One of the caption screens was in the same box as Paul so it was easy to glance over at them too. And as soon as the orchestra prelude faded and the show began, the BSL began in an energetic, charismatic flurry.
It relentlessly matched verse after verse in exact timing, with Paul seamlessly shifting from character to character as the actors sang. Yet after a while, I must admit, my signing watching eyes got a bit tired. You see the thing I didn’t realise with opera was that they sing everything. Literally eve
And here’s the other thing, if it wasn’t for the soprano voices ringing in my hearing aid I’m not sure I would have known otherwise that this was an operatic production. It seems the uniqueness of the opera is very difficult to convey in sign.
Whilst there is such a thing as a vibrato operatic voice, I have not seen operatic style of signing. So how could a deaf audience appreciate the uniqueness of the opera if it’s lyrics look the same as any other show? Could this be why the production isn’t attracting a lot of deaf attendees?
And then there’s the style of music to consider – classical. Depending on your level of hearing and exposure to music as well as personal taste, classical may not be the easiest music to follow. I brought my mother in law to the show (also profoundly deaf) and whilst I thought being able to watch the orchestra was enchanting, she said the 6 minute prelude was the “longest six minutes” of her life.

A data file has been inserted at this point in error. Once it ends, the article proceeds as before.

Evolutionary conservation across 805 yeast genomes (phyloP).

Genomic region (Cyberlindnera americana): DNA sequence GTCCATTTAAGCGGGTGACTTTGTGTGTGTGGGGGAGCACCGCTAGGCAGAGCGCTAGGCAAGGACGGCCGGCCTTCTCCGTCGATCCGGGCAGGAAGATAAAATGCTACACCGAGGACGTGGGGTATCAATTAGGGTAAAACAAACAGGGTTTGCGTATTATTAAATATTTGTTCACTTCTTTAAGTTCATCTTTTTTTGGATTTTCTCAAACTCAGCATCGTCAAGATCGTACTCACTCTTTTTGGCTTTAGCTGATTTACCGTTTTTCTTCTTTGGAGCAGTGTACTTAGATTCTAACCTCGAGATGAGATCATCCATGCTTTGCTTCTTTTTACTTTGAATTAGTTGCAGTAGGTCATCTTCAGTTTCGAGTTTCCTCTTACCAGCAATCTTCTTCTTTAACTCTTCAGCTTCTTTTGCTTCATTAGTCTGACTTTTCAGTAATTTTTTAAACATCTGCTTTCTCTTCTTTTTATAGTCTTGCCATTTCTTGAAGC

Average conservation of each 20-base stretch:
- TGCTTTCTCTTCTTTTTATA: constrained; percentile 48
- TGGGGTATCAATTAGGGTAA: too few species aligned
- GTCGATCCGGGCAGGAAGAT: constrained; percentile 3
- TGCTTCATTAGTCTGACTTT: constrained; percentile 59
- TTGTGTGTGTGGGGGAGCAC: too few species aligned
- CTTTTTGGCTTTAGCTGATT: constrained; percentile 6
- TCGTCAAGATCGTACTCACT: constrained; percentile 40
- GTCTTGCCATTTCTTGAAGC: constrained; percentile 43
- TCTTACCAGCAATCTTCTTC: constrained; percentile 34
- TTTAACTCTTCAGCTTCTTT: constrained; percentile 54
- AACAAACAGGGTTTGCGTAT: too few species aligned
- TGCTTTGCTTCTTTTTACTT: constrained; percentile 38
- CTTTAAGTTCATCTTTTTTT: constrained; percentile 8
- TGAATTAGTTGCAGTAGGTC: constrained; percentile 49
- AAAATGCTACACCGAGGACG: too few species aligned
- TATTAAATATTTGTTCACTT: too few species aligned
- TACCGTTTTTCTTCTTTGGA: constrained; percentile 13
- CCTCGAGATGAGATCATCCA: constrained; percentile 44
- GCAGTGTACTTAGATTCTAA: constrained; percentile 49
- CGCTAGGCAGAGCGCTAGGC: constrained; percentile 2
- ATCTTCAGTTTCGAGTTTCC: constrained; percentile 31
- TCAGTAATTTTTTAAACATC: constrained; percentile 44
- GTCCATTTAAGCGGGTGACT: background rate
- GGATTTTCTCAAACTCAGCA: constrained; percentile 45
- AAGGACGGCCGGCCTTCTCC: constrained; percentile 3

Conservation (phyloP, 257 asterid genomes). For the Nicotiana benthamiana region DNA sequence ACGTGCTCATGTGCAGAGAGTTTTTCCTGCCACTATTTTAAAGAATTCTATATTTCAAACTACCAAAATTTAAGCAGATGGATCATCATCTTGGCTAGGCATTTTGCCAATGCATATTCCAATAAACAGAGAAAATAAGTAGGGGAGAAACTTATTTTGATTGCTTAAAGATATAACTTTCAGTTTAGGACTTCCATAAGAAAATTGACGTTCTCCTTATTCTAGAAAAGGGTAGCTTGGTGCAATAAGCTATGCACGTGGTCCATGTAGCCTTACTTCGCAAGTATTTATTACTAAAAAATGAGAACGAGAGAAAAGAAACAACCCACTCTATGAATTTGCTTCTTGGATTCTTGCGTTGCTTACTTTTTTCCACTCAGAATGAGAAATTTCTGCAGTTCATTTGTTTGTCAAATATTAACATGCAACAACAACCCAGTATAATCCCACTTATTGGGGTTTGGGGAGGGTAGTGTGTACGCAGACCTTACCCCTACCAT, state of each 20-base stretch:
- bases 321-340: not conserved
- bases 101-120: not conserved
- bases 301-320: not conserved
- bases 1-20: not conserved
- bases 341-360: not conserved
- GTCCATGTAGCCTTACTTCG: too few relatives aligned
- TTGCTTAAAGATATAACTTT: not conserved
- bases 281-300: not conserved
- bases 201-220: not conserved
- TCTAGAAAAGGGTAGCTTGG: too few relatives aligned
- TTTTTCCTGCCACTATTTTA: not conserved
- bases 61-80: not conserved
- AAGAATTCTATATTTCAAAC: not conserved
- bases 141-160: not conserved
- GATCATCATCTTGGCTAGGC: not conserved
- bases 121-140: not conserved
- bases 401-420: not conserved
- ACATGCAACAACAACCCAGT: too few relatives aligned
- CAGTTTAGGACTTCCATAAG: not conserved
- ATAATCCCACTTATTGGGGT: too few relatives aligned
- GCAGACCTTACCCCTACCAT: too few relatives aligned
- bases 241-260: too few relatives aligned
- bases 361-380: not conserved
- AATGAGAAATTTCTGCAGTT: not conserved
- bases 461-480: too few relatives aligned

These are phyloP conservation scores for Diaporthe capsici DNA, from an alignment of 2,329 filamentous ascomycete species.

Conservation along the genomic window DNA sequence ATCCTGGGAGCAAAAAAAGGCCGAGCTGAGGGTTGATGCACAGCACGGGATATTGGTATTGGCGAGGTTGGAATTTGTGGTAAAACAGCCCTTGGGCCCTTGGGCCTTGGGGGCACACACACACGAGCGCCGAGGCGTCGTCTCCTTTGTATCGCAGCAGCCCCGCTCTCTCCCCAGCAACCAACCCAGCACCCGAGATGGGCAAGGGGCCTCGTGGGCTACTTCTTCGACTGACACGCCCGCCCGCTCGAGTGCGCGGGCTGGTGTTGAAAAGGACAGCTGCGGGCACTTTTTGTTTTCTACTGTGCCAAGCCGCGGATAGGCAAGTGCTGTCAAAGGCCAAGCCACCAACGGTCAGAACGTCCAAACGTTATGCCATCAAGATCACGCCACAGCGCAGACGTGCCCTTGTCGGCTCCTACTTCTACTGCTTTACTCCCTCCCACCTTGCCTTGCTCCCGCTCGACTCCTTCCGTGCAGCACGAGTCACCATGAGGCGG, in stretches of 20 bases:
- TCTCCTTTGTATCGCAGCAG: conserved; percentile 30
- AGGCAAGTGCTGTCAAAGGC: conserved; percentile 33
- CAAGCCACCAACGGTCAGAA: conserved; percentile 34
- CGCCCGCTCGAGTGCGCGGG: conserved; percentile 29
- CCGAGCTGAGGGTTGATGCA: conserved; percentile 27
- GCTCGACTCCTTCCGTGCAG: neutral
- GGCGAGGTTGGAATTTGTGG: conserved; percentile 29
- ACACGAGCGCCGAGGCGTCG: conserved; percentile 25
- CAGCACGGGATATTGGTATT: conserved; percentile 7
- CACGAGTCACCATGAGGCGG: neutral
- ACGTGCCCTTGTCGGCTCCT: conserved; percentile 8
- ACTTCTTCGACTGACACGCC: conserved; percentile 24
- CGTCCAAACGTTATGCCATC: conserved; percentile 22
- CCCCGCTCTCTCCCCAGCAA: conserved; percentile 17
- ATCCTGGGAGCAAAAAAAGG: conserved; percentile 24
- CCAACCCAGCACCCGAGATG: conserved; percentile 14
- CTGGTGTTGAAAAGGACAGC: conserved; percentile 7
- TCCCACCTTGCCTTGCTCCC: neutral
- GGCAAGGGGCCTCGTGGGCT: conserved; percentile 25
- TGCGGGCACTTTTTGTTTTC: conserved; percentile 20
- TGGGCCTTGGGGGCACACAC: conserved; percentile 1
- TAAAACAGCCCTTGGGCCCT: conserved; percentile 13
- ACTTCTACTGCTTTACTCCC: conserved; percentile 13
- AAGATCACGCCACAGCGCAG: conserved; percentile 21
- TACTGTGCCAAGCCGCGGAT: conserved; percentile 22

It’s not an overpowering style of music, there’s no thumping bass you can nod along to or feel pounding on your chest. There’s no glitzy costume changes or a huge variety of sets.
Opera seems to simply (but stunningly) be about the stage, the orchestra and the voice. And while I feel our interpreter was incredibly skilled, I didn’t think it enhanced my opera experience as I relied mostly on the captions and what sound I could hear through my hearing aids.
I loved the gentleness of the violin strings, the drama of the drums, the sways of the cello. Even the conductors movements were mesmerising. I couldn’t hear everything but visually I could see the rhythms and that was exciting for me.
I could pick up the rhythmic flow of each stanza that was sung all in 4’s or 8’s bu following the captions but with BSL having a structure of its own it didn’t follow the rhythm that the hearing audience heard. So the musical delights, the rhymes and accentuated beats that are enjoyable to listen to were lost when translated into BSL.